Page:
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    $\begingroup$ Thanks a lot jan. I'm not even a real pilot (although I want to learn to fly at least in general aviation) but I can tell that this is so logical, even me who love logical thoughts, I wouldn't think about those steps to follow just to take off again just right after landing and braking. Of course I knew that every second that you use, you are taking a lot of vital meters/feets from the runway, but I didn't know that it could be a lot of time for take off again. $\endgroup$ – JuanP. Zuniga Jun 12 at 14:40
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    $\begingroup$ ATC does expect an "Acme 1234 going around" call so they can move other traffic where it needs to go, but only once it's safe. It's usually pretty clear what's going on, and even a decent tower will be working out who needs to move where before the call is made, but it still should happen. "Going around" is a declaration, not a permission request. ATC has no say in the matter as safety is entirely the cockpit crew's responsibility. Small planes often call it out after they've already left the ground, and they have much less to do. Airline crews have a much longer list of steps to complete. $\endgroup$ – NetworkLlama Jun 12 at 15:55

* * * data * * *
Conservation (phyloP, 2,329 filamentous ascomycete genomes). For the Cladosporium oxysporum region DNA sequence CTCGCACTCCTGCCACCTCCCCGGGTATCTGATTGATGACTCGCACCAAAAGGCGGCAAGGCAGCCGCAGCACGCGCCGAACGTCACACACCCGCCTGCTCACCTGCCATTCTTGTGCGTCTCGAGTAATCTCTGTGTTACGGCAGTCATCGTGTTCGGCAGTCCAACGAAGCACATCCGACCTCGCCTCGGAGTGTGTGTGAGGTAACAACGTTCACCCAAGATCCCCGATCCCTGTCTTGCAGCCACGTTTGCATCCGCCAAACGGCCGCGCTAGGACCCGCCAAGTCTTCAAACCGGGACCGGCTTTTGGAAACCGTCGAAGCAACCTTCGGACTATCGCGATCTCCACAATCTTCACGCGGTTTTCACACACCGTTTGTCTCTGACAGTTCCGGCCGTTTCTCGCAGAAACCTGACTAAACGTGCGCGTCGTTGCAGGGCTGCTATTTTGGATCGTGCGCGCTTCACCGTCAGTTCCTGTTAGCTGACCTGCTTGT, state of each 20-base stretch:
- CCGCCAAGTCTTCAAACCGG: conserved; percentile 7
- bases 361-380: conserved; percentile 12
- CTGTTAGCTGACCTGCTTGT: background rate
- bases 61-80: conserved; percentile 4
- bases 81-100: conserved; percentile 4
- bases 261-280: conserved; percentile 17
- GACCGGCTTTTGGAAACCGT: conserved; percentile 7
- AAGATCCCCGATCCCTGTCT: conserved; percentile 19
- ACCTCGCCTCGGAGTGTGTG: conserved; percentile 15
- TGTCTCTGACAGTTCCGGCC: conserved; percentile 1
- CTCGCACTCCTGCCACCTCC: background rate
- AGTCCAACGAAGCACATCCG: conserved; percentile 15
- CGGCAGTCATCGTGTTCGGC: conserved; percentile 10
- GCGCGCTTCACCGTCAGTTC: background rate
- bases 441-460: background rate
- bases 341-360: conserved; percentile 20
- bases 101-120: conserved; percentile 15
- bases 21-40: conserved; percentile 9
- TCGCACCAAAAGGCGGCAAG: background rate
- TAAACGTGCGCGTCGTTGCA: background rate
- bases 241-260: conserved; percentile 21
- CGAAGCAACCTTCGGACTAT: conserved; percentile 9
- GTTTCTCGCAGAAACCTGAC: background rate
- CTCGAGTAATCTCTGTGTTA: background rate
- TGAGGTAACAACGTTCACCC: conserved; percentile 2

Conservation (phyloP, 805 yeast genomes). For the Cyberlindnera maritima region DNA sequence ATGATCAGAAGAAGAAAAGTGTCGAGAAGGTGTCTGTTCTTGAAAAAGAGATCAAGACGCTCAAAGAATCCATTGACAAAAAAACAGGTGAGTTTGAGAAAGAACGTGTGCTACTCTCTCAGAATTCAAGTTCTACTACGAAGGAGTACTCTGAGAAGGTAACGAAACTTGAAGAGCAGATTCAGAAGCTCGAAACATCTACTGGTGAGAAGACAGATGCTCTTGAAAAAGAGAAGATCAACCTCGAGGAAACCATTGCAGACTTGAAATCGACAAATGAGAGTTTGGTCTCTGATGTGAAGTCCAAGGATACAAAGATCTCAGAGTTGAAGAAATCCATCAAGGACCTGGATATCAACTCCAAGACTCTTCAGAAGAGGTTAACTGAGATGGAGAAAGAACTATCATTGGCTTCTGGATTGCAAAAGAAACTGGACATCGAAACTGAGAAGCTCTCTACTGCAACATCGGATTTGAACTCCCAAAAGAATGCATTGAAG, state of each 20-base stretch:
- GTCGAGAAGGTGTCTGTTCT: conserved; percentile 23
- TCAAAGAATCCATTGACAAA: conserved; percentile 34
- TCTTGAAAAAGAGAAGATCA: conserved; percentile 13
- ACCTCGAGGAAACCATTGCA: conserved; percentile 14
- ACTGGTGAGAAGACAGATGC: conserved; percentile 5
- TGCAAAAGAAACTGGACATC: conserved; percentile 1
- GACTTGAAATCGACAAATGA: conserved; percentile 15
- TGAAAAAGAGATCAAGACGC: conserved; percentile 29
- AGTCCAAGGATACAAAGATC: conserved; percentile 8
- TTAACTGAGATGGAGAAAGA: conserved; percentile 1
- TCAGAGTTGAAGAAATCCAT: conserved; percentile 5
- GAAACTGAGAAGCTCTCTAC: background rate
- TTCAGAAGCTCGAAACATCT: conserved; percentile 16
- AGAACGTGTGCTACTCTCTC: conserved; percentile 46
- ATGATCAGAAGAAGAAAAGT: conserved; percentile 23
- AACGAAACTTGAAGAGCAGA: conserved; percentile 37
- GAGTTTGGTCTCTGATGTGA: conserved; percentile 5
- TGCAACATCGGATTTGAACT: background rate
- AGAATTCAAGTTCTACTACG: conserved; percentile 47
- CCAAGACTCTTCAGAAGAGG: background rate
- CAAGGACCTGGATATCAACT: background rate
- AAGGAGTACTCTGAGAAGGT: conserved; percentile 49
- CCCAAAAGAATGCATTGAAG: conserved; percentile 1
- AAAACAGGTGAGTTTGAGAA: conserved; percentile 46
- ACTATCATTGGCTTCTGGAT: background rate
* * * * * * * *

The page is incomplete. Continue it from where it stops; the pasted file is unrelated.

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Immediately after touchdown, the autobrakes will start to function, and may start applying the brakes depending on the aircraft's deceleration and the commanded deceleration. If the pilot hasn't yet started to deploy the thrust reversers, a go-around is still possible at this point. Advancing the throttles will disengage the autobrakes, and it's a normal balked landing from that point.

Also, advancing the throttles will stow the speedbrakes as well -- this is the way the system is designed, for exactly this sort of a condition.

As discussed elsewhere, once the thrust reversers are deployed, you are committed to stopping; a go-around is no longer safe to attempt after that.